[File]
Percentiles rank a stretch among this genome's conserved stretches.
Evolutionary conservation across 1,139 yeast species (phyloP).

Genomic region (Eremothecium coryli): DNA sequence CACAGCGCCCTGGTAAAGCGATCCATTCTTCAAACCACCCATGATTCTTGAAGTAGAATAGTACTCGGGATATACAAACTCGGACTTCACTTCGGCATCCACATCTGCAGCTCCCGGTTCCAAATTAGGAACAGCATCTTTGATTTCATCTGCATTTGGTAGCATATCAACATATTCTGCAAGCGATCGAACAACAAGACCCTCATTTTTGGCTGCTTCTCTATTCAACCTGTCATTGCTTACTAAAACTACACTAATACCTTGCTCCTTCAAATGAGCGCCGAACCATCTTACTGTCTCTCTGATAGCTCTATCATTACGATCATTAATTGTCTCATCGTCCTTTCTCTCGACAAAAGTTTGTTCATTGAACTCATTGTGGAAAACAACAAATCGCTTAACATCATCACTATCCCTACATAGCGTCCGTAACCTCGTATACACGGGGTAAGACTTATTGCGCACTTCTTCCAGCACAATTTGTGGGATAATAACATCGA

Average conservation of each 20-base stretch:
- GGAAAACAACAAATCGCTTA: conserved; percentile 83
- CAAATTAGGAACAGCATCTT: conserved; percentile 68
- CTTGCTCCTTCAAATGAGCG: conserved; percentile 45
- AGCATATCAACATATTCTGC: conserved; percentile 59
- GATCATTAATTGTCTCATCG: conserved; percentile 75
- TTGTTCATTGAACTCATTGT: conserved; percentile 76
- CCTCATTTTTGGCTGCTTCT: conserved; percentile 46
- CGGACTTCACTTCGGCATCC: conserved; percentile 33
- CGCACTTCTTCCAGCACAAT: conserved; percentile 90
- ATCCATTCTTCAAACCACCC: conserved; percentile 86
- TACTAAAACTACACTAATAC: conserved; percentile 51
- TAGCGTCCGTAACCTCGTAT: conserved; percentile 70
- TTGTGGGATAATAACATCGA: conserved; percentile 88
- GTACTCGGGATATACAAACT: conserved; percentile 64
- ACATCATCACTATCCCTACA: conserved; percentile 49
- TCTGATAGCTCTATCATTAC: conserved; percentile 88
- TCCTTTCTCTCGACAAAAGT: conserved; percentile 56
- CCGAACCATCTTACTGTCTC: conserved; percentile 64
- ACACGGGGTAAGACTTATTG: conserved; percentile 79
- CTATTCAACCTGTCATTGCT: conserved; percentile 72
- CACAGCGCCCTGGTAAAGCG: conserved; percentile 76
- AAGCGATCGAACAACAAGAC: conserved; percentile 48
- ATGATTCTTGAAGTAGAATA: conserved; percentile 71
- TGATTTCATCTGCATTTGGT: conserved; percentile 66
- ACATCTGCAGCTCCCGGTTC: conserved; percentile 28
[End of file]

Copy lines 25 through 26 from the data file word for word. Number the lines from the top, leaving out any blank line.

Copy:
- CACAGCGCCCTGGTAAAGCG: conserved; percentile 76
- AAGCGATCGAACAACAAGAC: conserved; percentile 48